Food and drink

The best food in town by far can be found at Milan, which, as you’d expect from the name, is an Italian restaurant. It’s hidden down a side alley, but this isn’t a case of ‘out of sight, out of mind’; it’s a hugely popular venue and you’ll need to book in advance. If you can’t get in, Milan also does takeaways. For daytime eating, the bar and bistro at Ad Gefrin, the new distillery, can’t be beaten. In addition to these two, there are simpler and cheaper options including the hotels listed above, more pubs, several cafes and a couple of takeaways.

Walking the Border ridge in The Cheviot Hills. Credit: Vivienne Crow

Walking the Border ridge in The Cheviot Hills. Credit: Vivienne Crow

Guides and activity providers

The knowledgeable Patrick Norris has been leading walks in the Cheviot Hills and along the Northumberland coast for groups and individuals since 2003. He also runs navigation courses (07847 506399,

As well as offering walking holidays and navigation courses, Shepherds Walks organises regular guided walks and challenges such as the 23-mile Northern Pennine Way (01669 621044).

Run by Karl from Wooler Hostel, Reiver Guiding provides navigation training, skills courses and guided walks (07734 566588,

The St Cuthbert's Way passes through Wooler. Credit: Vivienne Crow

The St Cuthbert’s Way passes through Wooler. Credit: Vivienne Crow


There isn’t a massive range of up-to-date walking guidebooks covering the Cheviot Hills, but if you’re looking for general inspiration and information on where to visit in the county, David Taylor’s 111 Places in Northumberland That You Shouldn’t Miss (Emons Verlag, £13.99) is a good starting point. David Wilson’s Day Walks in Northumberland (Vertebrate, £14.95) covers 20 hill and coastal routes of between 7.6 and 14.5 miles. And then there’s my own book, Walking in Northumberland (Cicerone, £14.95) which contains 36 walks of various lengths throughout the county, including several in the Wooler area. Cicerone also publishes Rudolf Abraham’s Walking St Cuthbert’s Way (£16.95).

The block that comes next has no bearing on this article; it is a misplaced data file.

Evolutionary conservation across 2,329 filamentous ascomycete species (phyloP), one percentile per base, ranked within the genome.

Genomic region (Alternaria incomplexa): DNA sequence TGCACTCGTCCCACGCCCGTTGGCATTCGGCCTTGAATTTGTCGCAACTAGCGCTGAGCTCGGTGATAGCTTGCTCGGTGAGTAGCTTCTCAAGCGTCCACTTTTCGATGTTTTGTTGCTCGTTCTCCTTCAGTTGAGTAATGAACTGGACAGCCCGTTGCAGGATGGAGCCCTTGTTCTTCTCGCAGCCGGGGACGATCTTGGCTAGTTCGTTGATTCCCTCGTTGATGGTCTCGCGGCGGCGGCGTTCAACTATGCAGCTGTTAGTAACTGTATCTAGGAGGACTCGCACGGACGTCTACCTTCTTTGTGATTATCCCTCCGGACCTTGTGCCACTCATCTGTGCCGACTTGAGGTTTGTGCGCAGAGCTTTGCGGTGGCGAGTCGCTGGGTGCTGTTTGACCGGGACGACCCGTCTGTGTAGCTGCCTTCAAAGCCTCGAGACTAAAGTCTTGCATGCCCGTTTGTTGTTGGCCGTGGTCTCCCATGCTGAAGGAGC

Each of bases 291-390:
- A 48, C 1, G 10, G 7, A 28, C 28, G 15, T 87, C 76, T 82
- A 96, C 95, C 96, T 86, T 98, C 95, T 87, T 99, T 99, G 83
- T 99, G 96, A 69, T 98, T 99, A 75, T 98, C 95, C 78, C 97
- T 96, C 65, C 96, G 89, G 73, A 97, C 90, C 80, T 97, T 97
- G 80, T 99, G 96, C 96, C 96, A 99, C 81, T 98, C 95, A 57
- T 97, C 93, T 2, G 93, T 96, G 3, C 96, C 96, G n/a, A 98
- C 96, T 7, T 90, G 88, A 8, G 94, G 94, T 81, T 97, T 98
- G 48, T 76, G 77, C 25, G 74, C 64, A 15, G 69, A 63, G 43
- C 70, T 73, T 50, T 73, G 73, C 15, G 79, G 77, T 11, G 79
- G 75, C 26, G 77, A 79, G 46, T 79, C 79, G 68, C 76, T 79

Getting to Wooler

The easiest option by public transport is to get a bus from Berwick-upon-Tweed, which has direct rail links with Edinburgh, Newcastle, York, London and other stations on the East Coast Main Line. Buses from Berwick include the 464 and 267 run by Border Buses, Mon-Sat only. The journey takes less than an hour.

Discover more of the UK adventure towns and villages that make great weekend bases from which to explore the hills.